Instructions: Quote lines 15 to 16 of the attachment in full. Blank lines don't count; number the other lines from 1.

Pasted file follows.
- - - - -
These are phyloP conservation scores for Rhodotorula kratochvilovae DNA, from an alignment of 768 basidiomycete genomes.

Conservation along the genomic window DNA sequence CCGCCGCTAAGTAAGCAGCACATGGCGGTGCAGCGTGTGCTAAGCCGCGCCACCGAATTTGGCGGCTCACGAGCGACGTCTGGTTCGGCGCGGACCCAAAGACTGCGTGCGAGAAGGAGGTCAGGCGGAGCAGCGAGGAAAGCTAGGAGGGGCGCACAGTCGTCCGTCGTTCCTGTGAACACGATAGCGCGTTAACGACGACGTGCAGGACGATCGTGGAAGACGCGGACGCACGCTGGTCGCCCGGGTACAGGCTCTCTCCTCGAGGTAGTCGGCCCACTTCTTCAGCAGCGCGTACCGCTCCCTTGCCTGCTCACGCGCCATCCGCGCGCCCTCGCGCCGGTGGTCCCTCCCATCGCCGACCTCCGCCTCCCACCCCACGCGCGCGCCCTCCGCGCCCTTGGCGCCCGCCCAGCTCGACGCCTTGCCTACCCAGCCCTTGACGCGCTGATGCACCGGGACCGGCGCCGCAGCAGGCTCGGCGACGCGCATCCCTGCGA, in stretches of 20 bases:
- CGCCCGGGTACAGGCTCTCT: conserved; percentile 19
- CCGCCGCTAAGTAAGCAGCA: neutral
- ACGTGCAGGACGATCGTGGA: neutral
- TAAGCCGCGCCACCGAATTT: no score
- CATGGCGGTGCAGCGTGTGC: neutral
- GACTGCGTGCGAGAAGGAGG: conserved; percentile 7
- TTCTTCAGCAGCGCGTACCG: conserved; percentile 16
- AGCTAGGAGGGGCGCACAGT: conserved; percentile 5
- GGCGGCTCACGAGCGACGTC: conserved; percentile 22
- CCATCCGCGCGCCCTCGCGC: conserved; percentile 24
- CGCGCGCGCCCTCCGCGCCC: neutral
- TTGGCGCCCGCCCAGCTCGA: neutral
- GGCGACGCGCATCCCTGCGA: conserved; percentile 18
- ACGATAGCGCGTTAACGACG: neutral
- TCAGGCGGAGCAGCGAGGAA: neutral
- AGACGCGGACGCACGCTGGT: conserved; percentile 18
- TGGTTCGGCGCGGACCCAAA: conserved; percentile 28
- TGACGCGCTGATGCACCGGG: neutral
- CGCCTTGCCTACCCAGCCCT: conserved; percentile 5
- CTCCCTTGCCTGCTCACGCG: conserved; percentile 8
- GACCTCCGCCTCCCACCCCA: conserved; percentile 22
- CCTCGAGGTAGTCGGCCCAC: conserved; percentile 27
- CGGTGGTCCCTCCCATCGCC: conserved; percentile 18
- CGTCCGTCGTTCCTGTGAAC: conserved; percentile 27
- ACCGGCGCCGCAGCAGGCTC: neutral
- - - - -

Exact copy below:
- GGCGACGCGCATCCCTGCGA: conserved; percentile 18
- ACGATAGCGCGTTAACGACG: neutral